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During the Polyphonic Era (1200-1650), most notated music consisted of the simultaneous flow of several different melodies, all independent and equally important, or polyphony. Usually made of four or five different choral parts, the music was originally for unaccompanied voices and was used mostly in the mass and motet of church music and the madrigal in secular music.
Gothic period (1200-1550)
First forms of polyphonic music are developed known as Ars Antiqua or Ancient art.
Ars nova (14th Century)
New techniques of rhythm and melody brought more feeling to the music, paving the way for the first important polyphonic music schools. "Ars nova" means New art.
Important polyphonic schools (15th-16th century)
- Netherland (Flemish) School: Guillaume Dufay (1400-1474), Josquin des Prez (c. 1450-1521), and Orlande de Lassus (1532-1594)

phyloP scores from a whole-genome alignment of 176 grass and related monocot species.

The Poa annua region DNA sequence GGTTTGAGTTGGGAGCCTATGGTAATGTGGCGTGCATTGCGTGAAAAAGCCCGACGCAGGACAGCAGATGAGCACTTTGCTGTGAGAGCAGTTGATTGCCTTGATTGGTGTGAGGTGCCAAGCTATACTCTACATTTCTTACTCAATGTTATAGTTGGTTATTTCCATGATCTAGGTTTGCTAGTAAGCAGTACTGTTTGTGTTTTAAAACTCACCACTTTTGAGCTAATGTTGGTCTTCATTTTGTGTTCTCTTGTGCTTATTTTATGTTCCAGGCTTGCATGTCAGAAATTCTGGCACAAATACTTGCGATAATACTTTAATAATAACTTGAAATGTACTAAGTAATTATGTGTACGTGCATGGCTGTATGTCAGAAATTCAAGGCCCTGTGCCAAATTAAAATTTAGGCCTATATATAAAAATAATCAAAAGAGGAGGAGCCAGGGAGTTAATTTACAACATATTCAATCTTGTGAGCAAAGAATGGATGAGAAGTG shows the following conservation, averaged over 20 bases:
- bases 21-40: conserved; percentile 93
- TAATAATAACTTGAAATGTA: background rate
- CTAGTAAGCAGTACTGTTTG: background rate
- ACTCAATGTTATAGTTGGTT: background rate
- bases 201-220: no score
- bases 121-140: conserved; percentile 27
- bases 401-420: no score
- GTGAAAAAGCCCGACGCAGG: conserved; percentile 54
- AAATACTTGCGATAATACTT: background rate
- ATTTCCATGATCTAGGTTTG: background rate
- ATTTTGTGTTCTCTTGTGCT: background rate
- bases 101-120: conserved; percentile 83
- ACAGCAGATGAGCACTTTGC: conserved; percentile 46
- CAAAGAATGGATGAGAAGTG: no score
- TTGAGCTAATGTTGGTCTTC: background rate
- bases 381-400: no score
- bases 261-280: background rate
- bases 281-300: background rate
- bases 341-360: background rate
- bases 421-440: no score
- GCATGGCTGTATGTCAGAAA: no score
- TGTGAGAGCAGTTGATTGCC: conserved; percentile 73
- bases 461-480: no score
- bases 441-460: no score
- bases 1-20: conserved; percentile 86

- Venetian School: Adrian Willaert (c. 1488-1562), and Giovanni Gabrieli (c. 1557-c.1612)
- Roman School: Giovanni Pierluigi da Palestrina (c. 1525-1594), and Tomás Luis de Victoria (c. 1548-1611)
Secular polyphonic music (16th Century)
- Claudio Monteverdi (1567-1643)
- William Byrd (1543-1623)
- Thomas Morley (1557-1603)
- Orlando Gibbons (1583-1625)
During the Baroque period, forms become more elaborate, attention paid to dramatic effect, choruses combined with arias, duets and quartets with choral music accompanied by instruments. New church forms developed such as the oratorio, the passion, and the cantata.
- Giacomo Carissimi (1605-1674)
- J. S. Bach (1685-1750)
- Heinrich Schütz (1585-1672)
- G. F. Handel (1685-1759)
- Ewen, David (1954). The Home Book of Musical Knowledge. Prentice-Hall.